New Jersey’s coastal marshes do not keep pace with sea level rise and could disappear completely by the next century, according to a study by researchers at Rutgers.
The results, which include potential solutions to preserve the marshes, appear in the review Anthropocene coasts. The research team’s study follows its 2020 report on the same issue for the New Jersey State Department of Environmental Protection (NJDEP) Science Advisory Board.
“Faced with sea level rise, a marsh has two options: it can either increase its rise at a rate equal to that of sea level rise, or migrate inland”, said lead author Judith Weis, professor emeritus of biological sciences at Rutgers. -Newark. “Otherwise, he will be overwhelmed and drowned. “
Intertidal marshes – where oceans meet land and become vulnerable to sea level rise – are vital habitats for many aquatic organisms, such as fish, crabs and shrimp, as well as birds and mammals and provide a buffer against storm surges, winds and floods. They also absorb pollutants such as toxic metals; nitrogen, which reduces algal blooms and carbon dioxide and contributes to climate change.
The research team reviewed previous studies of New Jersey’s coastal marsh systems, focusing on the Meadowlands, Raritan Bay, Barnegat Bay, and Delaware Bay. For each swamp system, they looked at horizontal changes (changes in swamp area over time) and vertical changes in elevation.
For the Meadowlands, researchers were unable to determine sea level losses due to the extent of human development on the marshes. For Raritan Bay, they found no published data and little evidence that the swamp area is disappearing.
But they found that Barnegat Bay had lost much of its area to erosion, and Delaware Bay had also suffered considerable edge erosion, although these losses were offset by inland migration of the swamps to coastal areas. The March migration, however, causes “ghost forests”, where many trees have died due to seawater intrusion. Such migration is not possible in more developed parts of the state, where roads and buildings immediately inside the swamps act as barriers.
Researchers have found that most of the state’s marshes are not rising in elevation as quickly as sea level rises, which was 5-6mm / year in 2019 when the last data was collected. The rate of sea level rise in the central Atlantic is above the world average for various geophysical reasons.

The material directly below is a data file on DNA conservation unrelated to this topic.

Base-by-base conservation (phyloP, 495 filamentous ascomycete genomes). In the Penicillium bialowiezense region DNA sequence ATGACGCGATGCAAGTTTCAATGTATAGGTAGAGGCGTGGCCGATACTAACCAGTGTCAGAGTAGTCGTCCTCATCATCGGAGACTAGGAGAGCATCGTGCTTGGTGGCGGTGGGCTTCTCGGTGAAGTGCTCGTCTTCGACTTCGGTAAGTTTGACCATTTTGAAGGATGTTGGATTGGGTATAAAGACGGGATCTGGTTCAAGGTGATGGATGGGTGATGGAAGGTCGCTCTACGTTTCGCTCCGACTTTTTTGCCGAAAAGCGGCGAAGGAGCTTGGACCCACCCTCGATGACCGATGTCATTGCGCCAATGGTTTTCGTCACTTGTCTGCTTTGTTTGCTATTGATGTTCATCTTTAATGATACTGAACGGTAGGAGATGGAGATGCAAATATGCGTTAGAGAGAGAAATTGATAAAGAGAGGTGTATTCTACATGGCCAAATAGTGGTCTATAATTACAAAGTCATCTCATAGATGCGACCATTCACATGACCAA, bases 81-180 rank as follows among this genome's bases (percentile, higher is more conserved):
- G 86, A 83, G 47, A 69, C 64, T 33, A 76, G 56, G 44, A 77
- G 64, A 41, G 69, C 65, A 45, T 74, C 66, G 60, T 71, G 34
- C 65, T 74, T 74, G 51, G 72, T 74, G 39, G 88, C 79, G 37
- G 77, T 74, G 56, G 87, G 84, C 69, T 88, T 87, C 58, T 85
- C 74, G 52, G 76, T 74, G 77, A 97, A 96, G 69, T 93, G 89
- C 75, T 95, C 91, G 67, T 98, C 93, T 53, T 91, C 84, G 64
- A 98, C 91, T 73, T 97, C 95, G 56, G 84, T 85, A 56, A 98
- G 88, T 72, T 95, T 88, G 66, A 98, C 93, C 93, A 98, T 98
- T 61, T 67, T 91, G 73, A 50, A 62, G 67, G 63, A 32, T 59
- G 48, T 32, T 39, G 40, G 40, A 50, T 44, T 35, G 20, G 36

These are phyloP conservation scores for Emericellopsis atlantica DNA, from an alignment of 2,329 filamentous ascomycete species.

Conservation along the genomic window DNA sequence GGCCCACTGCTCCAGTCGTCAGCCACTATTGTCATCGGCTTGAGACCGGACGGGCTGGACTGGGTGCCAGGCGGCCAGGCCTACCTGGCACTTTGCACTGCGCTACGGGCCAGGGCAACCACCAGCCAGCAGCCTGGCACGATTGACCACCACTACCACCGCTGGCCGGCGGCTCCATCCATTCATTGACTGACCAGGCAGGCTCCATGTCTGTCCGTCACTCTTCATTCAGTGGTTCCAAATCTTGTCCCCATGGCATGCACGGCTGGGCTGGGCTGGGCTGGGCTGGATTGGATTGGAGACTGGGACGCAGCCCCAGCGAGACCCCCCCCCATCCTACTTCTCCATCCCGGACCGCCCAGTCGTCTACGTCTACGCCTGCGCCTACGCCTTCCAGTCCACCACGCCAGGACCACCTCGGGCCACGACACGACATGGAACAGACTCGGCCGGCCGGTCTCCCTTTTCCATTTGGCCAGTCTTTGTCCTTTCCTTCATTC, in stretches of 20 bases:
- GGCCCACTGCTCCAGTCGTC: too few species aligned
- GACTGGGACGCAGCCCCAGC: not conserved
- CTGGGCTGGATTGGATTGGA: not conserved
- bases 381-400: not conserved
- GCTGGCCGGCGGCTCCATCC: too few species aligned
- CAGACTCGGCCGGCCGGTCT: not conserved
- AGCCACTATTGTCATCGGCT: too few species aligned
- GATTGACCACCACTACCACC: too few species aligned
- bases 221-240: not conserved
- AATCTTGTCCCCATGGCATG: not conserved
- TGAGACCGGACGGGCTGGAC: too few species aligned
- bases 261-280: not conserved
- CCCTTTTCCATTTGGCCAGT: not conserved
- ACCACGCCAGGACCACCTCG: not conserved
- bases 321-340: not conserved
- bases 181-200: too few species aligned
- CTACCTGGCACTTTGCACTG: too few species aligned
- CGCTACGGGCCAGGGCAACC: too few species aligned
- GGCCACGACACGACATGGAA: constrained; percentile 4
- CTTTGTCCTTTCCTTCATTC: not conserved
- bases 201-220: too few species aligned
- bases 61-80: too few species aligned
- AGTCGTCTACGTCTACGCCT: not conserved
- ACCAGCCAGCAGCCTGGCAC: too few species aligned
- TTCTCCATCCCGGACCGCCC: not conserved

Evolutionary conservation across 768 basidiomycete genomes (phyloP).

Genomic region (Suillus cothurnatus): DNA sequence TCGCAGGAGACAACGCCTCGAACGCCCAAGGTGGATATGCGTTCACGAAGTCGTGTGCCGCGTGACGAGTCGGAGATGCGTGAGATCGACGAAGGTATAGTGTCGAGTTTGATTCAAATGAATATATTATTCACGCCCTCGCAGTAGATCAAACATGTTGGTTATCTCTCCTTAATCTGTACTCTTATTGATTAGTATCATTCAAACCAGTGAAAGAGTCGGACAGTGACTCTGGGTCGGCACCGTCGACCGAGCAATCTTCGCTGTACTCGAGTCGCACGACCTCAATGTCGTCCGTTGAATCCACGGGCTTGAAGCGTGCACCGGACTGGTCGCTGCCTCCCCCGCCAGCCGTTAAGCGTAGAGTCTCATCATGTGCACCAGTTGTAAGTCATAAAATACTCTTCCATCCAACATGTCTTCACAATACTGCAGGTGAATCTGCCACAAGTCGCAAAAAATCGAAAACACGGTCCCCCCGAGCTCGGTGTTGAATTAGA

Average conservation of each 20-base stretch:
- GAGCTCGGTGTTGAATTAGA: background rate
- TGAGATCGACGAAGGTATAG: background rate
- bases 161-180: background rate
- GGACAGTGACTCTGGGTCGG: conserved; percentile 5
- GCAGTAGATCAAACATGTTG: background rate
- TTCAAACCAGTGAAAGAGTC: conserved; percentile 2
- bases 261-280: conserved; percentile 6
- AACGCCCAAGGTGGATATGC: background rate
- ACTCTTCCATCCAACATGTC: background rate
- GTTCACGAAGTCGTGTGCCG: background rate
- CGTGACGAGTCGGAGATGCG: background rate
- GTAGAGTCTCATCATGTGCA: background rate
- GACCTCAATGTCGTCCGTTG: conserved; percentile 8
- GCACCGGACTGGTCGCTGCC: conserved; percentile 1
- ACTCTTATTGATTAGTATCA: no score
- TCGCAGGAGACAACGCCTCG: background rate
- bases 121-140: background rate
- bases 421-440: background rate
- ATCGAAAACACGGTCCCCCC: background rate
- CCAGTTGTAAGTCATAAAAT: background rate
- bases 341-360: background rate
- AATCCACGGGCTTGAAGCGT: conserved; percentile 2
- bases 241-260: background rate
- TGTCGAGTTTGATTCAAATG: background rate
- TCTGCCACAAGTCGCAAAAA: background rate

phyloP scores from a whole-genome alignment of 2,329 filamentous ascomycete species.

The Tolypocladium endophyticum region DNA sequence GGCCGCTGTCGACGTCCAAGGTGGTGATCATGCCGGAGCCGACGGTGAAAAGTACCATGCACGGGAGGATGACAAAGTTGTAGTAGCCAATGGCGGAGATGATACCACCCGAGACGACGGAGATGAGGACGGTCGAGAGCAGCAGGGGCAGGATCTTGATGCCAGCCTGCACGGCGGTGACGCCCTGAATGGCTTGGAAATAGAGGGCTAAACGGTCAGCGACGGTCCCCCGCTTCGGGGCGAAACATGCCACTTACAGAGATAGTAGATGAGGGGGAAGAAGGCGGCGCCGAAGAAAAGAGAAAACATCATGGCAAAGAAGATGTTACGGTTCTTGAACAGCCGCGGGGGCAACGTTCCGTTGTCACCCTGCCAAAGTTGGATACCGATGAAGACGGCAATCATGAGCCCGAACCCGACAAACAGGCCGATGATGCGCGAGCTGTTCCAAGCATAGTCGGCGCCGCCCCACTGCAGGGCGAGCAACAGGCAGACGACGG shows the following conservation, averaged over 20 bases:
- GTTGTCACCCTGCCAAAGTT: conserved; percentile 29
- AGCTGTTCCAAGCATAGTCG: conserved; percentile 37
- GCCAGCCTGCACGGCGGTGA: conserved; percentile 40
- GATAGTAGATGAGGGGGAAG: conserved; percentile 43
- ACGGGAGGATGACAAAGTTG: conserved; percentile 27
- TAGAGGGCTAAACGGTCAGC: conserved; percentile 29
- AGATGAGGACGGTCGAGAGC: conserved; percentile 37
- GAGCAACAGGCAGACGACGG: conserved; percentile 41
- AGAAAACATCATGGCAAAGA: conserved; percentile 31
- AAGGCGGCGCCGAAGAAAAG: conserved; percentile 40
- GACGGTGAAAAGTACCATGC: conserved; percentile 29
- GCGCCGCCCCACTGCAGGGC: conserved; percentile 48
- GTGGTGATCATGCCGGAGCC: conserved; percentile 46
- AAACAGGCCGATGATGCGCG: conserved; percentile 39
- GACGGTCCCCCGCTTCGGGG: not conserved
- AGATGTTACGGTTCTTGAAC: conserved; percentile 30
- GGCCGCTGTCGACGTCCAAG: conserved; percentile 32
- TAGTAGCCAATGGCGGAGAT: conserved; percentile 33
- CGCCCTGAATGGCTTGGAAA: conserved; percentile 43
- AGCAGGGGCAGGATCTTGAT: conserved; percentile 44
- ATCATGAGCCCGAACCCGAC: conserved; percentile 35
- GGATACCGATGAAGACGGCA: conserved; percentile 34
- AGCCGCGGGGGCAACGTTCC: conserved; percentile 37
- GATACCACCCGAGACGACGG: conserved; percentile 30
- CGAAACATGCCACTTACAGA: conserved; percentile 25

The only marshes rising significantly faster than the rate of sea level rise were two marshes in the Meadowlands dominated by Common Reed Phragmites australis, an invasive plant that reduces plant diversity in coastal marshes.
The team looked at four strategies to mitigate the loss of the New Jersey marshes. First, they would encourage municipalities to buy and demolish houses that prevent swamps from migrating inland. Such a “managed retirement” program would be costly and would likely meet political and social opposition.
Under the second strategy, marsh managers would remove fewer invasive reeds, which are currently killed with toxic herbicides and replaced with native cordgrass when funding is available. Although reeds slightly reduce biodiversity, they have some advantages, such as absorbing pollutants, nitrogen and carbon dioxide more efficiently than native marsh grasses. Reeds, denser and taller than native grasses, also provide a better buffer against flooding and allow swamps to rise faster. When they die, they create more dead plant material that doesn’t decompose as quickly as other swamp plants, trapping more sediment that allows the swamp to rise faster.
“Some reeds should be left on the swamp surface to give the swamp a better chance to keep up with sea level rise,” Weis said. “This will be controversial and likely opposed by many swamp managers, which will require a revolutionary change in swamp management.”
The third strategy would be to add new sediment on top of the swamps that are not rising as fast as they should. One of these methods, called “thin-bed deposition”, involves spraying the sediment from the streams to the surface of the marsh. This experimental method is being tested at sites in the south of Jersey and shows promising results. One symptom of a “struggling” marsh is water retention on the marsh surface at low tide. This “pond” can only kill grasses adapted to be underwater periodically. Digging narrow canals, called “ditches,” from ponded areas to nearby tidal streams can help drain water.
The fourth strategy, called “living shores”, would involve experimental techniques to slow down erosion at the edge of a marsh. Harder material, preferably oyster or mussel reefs but sometimes concrete blocks, can be placed in front of the marsh edge to protect the waves that erode the marsh edge. These techniques are tested at several locations in Delaware Bay and provide valuable information on suitable locations and materials.
Half of America’s wetlands vulnerable to rising sea levels
Judith Weis et al, The Status and Future of New Jersey’s Intertidal Marshes in the Face of Sea Level Rise, Anthropocene coasts, 2021. DOI: 10.1139 / anc-2020-0020
Provided by Rutgers University
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